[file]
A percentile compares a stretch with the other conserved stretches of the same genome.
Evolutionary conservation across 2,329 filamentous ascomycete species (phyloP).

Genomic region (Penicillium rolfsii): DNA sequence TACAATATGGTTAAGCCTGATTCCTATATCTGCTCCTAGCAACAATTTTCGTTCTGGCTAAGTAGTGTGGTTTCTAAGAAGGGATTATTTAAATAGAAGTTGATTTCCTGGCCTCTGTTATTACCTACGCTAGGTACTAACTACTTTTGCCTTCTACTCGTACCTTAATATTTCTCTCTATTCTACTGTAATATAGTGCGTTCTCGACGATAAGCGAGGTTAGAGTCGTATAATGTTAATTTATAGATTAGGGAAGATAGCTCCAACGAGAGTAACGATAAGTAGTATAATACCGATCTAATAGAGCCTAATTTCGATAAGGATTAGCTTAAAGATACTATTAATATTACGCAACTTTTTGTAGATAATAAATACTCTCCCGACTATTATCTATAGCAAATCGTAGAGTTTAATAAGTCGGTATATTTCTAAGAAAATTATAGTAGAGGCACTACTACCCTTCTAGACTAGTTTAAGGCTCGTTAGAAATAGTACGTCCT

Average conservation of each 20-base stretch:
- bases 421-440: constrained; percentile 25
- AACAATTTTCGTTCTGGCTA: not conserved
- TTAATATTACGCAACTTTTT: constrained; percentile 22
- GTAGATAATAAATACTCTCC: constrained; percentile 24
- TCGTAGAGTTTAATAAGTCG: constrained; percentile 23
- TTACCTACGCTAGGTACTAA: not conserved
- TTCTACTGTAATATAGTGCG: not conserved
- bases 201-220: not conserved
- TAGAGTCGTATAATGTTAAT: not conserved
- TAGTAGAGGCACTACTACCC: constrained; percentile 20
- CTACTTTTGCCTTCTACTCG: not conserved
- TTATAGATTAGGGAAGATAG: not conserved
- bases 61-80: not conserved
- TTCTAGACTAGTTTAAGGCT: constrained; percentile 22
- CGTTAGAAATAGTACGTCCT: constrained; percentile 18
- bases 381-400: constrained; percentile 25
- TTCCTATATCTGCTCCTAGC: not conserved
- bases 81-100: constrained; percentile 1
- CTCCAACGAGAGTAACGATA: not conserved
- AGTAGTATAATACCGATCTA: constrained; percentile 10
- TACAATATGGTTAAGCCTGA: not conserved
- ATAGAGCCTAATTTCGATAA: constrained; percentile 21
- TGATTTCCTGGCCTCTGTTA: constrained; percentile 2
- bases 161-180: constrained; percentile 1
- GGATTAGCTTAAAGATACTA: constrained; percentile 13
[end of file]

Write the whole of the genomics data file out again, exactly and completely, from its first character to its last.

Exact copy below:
A percentile compares a stretch with the other conserved stretches of the same genome.
Evolutionary conservation across 2,329 filamentous ascomycete species (phyloP).

Genomic region (Penicillium rolfsii): DNA sequence TACAATATGGTTAAGCCTGATTCCTATATCTGCTCCTAGCAACAATTTTCGTTCTGGCTAAGTAGTGTGGTTTCTAAGAAGGGATTATTTAAATAGAAGTTGATTTCCTGGCCTCTGTTATTACCTACGCTAGGTACTAACTACTTTTGCCTTCTACTCGTACCTTAATATTTCTCTCTATTCTACTGTAATATAGTGCGTTCTCGACGATAAGCGAGGTTAGAGTCGTATAATGTTAATTTATAGATTAGGGAAGATAGCTCCAACGAGAGTAACGATAAGTAGTATAATACCGATCTAATAGAGCCTAATTTCGATAAGGATTAGCTTAAAGATACTATTAATATTACGCAACTTTTTGTAGATAATAAATACTCTCCCGACTATTATCTATAGCAAATCGTAGAGTTTAATAAGTCGGTATATTTCTAAGAAAATTATAGTAGAGGCACTACTACCCTTCTAGACTAGTTTAAGGCTCGTTAGAAATAGTACGTCCT

Average conservation of each 20-base stretch:
- bases 421-440: constrained; percentile 25
- AACAATTTTCGTTCTGGCTA: not conserved
- TTAATATTACGCAACTTTTT: constrained; percentile 22
- GTAGATAATAAATACTCTCC: constrained; percentile 24
- TCGTAGAGTTTAATAAGTCG: constrained; percentile 23
- TTACCTACGCTAGGTACTAA: not conserved
- TTCTACTGTAATATAGTGCG: not conserved
- bases 201-220: not conserved
- TAGAGTCGTATAATGTTAAT: not conserved
- TAGTAGAGGCACTACTACCC: constrained; percentile 20
- CTACTTTTGCCTTCTACTCG: not conserved
- TTATAGATTAGGGAAGATAG: not conserved
- bases 61-80: not conserved
- TTCTAGACTAGTTTAAGGCT: constrained; percentile 22
- CGTTAGAAATAGTACGTCCT: constrained; percentile 18
- bases 381-400: constrained; percentile 25
- TTCCTATATCTGCTCCTAGC: not conserved
- bases 81-100: constrained; percentile 1
- CTCCAACGAGAGTAACGATA: not conserved
- AGTAGTATAATACCGATCTA: constrained; percentile 10
- TACAATATGGTTAAGCCTGA: not conserved
- ATAGAGCCTAATTTCGATAA: constrained; percentile 21
- TGATTTCCTGGCCTCTGTTA: constrained; percentile 2
- bases 161-180: constrained; percentile 1
- GGATTAGCTTAAAGATACTA: constrained; percentile 13